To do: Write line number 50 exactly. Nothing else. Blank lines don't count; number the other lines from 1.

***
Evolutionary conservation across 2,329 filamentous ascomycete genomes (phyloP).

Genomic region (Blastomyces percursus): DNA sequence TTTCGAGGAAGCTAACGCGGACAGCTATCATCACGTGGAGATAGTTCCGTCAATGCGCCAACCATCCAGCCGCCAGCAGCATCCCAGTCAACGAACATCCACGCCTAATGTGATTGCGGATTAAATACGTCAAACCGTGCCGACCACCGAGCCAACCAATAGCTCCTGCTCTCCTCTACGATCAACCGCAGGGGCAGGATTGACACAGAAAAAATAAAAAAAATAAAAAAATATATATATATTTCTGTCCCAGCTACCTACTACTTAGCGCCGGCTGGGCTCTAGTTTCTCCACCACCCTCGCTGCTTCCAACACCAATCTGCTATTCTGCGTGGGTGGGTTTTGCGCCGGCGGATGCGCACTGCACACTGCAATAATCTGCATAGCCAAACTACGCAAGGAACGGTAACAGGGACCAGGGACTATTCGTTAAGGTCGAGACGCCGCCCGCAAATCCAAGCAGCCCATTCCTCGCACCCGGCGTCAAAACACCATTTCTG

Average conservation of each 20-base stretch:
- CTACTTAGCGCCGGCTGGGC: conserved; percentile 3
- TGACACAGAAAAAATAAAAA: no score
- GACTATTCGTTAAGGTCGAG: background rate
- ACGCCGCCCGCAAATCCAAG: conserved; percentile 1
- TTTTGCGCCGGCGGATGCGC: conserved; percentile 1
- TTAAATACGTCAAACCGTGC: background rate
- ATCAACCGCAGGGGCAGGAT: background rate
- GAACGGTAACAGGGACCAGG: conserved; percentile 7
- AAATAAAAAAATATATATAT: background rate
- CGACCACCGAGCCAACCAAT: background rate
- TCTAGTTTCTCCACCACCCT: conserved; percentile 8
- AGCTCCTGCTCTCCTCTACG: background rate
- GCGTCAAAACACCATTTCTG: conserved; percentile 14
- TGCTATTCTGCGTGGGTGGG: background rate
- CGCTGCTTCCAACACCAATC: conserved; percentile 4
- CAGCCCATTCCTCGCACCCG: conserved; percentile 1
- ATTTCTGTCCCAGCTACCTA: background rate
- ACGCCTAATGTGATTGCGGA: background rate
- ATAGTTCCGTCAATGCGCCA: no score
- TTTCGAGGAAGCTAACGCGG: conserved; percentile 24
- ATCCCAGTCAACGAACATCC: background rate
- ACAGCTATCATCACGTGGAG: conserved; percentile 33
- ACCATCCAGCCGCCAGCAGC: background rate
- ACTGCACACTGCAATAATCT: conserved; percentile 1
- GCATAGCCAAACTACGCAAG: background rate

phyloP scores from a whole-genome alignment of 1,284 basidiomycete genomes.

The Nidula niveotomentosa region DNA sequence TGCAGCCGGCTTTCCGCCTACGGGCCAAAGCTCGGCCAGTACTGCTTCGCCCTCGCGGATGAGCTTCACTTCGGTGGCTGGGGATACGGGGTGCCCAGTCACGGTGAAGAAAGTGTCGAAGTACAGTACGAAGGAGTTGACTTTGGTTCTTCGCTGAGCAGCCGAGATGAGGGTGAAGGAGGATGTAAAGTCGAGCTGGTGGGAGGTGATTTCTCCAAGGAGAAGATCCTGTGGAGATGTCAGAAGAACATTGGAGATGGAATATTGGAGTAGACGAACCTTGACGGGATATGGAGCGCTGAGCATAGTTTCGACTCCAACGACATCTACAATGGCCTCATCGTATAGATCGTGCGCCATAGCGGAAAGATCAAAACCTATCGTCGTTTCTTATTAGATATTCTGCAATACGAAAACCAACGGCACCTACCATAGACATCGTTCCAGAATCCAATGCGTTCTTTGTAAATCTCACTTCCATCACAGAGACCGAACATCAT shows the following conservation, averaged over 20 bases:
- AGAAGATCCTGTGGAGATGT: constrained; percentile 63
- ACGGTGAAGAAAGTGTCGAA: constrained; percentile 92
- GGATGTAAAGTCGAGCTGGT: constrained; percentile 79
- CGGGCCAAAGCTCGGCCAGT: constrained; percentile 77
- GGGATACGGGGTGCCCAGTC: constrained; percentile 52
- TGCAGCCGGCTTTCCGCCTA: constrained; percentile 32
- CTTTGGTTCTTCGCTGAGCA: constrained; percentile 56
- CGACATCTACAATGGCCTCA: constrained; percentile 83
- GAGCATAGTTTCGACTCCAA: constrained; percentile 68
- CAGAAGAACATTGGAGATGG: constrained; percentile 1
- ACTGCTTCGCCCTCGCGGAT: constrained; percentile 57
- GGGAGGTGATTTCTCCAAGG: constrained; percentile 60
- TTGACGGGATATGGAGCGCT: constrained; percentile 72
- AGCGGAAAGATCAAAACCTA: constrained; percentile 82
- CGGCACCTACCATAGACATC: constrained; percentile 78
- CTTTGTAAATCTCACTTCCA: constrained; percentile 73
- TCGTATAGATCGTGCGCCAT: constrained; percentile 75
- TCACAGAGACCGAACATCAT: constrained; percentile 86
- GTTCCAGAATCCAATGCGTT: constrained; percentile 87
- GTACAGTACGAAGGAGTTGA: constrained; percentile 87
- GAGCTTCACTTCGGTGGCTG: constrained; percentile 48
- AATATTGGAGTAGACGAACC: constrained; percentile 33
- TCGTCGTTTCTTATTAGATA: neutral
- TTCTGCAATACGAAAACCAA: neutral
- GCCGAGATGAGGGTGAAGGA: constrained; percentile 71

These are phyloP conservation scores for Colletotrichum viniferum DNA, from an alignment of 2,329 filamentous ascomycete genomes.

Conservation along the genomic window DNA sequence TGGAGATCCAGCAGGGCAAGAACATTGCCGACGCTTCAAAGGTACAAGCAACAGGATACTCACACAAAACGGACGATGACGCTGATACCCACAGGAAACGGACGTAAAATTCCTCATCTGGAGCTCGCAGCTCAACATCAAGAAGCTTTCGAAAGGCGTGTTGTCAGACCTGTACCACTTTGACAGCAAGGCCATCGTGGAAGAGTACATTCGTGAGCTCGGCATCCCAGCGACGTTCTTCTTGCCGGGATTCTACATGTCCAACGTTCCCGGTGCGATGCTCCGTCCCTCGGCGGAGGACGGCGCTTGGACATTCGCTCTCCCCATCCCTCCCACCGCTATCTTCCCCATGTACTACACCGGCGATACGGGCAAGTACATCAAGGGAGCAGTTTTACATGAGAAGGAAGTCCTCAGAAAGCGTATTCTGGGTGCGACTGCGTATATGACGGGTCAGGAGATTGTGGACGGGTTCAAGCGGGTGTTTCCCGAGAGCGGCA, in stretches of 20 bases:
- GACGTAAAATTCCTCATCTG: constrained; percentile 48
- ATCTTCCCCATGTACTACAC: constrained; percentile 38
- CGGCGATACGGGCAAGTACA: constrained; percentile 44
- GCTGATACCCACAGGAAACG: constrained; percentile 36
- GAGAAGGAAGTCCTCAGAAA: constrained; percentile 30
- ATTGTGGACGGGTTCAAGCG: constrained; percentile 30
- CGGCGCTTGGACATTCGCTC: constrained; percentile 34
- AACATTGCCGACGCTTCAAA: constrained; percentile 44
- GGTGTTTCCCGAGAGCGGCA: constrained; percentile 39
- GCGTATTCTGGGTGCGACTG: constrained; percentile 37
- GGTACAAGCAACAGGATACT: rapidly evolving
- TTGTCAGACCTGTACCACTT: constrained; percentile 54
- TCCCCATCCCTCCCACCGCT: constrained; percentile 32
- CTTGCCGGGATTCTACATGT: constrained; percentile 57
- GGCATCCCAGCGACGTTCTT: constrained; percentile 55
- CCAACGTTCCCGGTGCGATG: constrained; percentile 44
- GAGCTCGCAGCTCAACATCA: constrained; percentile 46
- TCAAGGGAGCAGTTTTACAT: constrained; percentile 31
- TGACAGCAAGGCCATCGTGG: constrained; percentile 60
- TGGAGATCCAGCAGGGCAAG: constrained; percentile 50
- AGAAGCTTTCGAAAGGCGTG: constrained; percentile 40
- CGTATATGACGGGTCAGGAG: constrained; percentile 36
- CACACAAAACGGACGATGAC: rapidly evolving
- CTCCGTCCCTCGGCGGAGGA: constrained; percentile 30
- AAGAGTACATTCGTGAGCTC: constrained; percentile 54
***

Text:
- GTACAGTACGAAGGAGTTGA: constrained; percentile 87